Considering a non-traditional route

For those who are considering home education or who will begin this year:

 

 

Without doubt, from the moment you began to think about homeschooling, you have had visions of school days dancing in your head.  Were your “students” in desks for 7-8 hours each day?  Were they perusing through textbook after textbook?  The reality is that most of us enter the homeschooling arena from a traditional academic background, and it takes a period of readjustment for us as parents to encompass all that homeschool can be. Also factor in helping our children adjust if they have spent time in traditional academic environments as well.  Even if your child has never seen the inside of a classroom, he or she may have an expectation based upon conversations with friends or relatives.

There is nothing wrong with a traditional approach to home education, if that is your preference.  My purpose in writing this is to begin to expose you to other approaches that may be of interest dependent upon your children’s interests and needs.  Too often, we enter into a traditional approach and then dive into major curriculum expenditures because that is all we know.  The facts are that your homeschool, within state-specific boundaries, can look as much or as little like a traditional school as you and your little student(s) find effective.  I will offer this bit of wisdom:  before you spend money on education for your children, invest in your own education.  Having a better understanding of your home education options may completely change your vision of homeschool, and may save you literally hundreds of dollars.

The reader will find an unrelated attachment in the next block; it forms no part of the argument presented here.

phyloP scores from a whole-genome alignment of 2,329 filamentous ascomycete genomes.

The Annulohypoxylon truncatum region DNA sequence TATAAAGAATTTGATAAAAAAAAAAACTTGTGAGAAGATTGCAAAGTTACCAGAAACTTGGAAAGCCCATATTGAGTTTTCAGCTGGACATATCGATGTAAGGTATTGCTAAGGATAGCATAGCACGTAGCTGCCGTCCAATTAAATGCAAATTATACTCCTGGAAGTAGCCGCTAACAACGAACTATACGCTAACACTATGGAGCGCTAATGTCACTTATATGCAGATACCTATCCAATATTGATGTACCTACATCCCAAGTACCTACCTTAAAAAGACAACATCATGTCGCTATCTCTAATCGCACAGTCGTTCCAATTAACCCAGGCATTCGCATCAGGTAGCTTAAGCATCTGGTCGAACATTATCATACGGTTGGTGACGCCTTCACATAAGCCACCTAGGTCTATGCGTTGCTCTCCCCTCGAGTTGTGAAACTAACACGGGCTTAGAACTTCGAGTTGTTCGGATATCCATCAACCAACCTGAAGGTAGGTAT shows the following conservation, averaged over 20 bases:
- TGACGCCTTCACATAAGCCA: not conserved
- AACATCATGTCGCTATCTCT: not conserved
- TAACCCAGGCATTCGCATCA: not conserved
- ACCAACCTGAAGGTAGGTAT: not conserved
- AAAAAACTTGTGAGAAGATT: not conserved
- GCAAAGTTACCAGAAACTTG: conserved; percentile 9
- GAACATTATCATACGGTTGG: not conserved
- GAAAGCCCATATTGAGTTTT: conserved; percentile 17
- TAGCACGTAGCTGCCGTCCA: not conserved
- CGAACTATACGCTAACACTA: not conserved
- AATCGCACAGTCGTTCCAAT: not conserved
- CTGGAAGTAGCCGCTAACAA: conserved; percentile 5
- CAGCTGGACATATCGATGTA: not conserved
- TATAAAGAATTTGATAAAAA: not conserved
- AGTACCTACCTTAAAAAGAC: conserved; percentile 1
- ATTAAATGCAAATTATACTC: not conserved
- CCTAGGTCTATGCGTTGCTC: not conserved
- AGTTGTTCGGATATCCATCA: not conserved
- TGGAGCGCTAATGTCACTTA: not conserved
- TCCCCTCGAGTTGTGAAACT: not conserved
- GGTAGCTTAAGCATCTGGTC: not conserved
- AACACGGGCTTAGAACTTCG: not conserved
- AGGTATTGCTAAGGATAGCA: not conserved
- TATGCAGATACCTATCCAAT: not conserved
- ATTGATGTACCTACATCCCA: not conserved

Your first lesson, you ask?  Learn about the law.  Each state has legislation regarding home education and expected documentation to support the legitimacy of your “school”.  You will find that some states are more homeschool-friendly than others, but all states will have guidelines regarding expected subjects, days of school, and in some cases, reporting requirements.  Visit the Home School Legal Defense Association’s website,  www.hslda.org , for more valuable information on this subject. 

Realize that you can identify with one approach listed below and move forward, or you can combine approaches, or there is also the possibility of creating your own curriculum.  The possibilities are endless!  What is most important is that you begin to shape an environment that will allow your children to flourish spiritually, academically, and physically. 

 

See more, including a chart highlighting characteristics of several homeschooling approaches, at www.blessedheritage.com.

 

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